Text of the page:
“You’ll also notice stones have a lot of different icons and images (compass representing masons and links meaning friendship, love and truth). Many of the stones will also tell you the maker of them. There are small metal markers on the contemporary ones and on older stones, the carver’s name is on the bottom,” the presenter revealed.
Some tombstones have a lot of wear on them. She stressed the importance of photographing markers so the information isn’t lost.
Some graves “don’t even have a stone. Little Owen Smith was visiting (Franklin County) when he went bathing in the east fork of the Whitewater River in 1892. He was nearly 14 and waded out in the current and drowned. There was no marker for his grave, just a story about him.”
Schlesselman noted, “In cemeteries, if you’re looking for a particular stone, look at the ones around it. It’s usually some sort of relative.” Also, if there are numerous persons who died within days of each other, it probably meant something tragic happened, such as an accident, fire or cholera epidemic.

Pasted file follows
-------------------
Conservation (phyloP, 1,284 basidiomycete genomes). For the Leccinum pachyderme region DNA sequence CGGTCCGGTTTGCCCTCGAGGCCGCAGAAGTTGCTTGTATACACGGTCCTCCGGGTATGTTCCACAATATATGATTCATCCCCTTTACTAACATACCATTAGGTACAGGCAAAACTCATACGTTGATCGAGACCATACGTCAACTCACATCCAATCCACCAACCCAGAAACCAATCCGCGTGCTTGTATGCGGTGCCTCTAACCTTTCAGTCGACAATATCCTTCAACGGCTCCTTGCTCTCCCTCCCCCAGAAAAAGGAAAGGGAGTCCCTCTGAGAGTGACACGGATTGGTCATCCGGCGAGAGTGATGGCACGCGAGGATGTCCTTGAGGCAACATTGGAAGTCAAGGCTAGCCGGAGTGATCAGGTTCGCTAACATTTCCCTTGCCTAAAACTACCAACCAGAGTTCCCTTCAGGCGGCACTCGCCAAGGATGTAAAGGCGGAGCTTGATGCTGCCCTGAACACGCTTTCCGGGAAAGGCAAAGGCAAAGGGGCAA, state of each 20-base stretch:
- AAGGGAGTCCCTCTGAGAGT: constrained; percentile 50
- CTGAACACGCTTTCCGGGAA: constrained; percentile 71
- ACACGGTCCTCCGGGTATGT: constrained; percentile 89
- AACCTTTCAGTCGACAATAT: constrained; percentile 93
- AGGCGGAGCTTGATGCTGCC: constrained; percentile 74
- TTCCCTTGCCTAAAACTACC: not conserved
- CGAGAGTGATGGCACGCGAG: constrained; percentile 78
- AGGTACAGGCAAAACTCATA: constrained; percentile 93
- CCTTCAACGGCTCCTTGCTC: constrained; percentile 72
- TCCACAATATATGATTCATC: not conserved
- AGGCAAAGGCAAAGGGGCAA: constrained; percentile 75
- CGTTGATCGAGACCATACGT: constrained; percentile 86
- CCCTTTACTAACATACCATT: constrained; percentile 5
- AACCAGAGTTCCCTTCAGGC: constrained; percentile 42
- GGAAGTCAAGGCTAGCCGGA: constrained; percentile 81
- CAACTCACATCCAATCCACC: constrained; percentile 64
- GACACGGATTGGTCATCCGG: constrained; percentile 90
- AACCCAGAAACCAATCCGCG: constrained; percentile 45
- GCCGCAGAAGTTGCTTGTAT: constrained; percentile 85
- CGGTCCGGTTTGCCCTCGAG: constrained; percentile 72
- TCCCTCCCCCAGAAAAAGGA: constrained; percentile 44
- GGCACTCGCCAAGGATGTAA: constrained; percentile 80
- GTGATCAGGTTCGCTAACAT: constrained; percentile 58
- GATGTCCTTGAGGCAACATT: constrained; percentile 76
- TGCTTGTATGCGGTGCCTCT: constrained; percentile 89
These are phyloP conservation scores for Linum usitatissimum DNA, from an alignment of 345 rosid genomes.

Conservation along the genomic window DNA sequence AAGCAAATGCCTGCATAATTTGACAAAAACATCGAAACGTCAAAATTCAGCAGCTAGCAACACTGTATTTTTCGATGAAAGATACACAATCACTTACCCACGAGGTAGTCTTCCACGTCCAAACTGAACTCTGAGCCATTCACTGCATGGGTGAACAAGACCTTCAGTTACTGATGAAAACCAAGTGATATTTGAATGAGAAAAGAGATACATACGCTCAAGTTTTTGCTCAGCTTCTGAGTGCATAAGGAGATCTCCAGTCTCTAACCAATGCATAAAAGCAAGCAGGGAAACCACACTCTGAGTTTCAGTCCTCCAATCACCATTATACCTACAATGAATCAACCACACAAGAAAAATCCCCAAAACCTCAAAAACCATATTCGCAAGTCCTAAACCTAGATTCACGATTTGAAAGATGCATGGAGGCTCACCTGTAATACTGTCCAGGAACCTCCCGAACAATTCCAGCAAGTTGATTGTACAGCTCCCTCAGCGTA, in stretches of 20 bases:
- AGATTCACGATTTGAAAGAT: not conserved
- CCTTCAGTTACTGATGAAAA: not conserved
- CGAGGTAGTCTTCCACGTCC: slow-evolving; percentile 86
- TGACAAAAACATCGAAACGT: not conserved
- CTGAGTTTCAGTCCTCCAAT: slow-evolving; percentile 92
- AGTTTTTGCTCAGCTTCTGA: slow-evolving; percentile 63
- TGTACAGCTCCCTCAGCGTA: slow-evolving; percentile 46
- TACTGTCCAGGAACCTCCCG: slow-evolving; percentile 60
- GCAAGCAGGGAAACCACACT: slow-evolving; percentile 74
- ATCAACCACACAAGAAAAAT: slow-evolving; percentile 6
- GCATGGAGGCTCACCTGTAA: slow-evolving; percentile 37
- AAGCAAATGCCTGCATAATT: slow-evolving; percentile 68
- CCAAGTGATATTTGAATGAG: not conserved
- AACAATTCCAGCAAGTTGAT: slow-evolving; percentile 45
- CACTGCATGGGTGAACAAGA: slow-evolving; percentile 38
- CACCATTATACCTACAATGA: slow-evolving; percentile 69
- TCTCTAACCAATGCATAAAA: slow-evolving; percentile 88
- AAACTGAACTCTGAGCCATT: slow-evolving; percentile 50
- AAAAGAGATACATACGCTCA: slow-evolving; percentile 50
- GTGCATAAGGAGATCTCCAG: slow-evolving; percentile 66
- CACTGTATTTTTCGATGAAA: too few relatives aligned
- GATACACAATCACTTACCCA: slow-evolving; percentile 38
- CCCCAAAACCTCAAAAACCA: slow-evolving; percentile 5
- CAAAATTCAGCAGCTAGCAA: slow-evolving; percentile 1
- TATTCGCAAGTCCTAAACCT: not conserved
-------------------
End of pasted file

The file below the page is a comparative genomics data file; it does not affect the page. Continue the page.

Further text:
She read part of “The Dash,” a poem by Linda Ellius: “‘I read of a man who stood to speak at the funeral of a friend. He referred to the dates on her tombstone, from the beginning to the end. He noted that first came the date of her birth and spoke of the following date with tears, but he said what mattered most of all was the dash between those years .... For that dash represents all the time that she spent alive on earth .... What matters is how we live and love and how we spend our dash.’”
She pointed out, “The next time you go to a cemetery, think about all the things that have happened to people over the years.”
Diane Raver can be contacted at firstname.lastname@example.org or 812-934-4343, Ext. 114.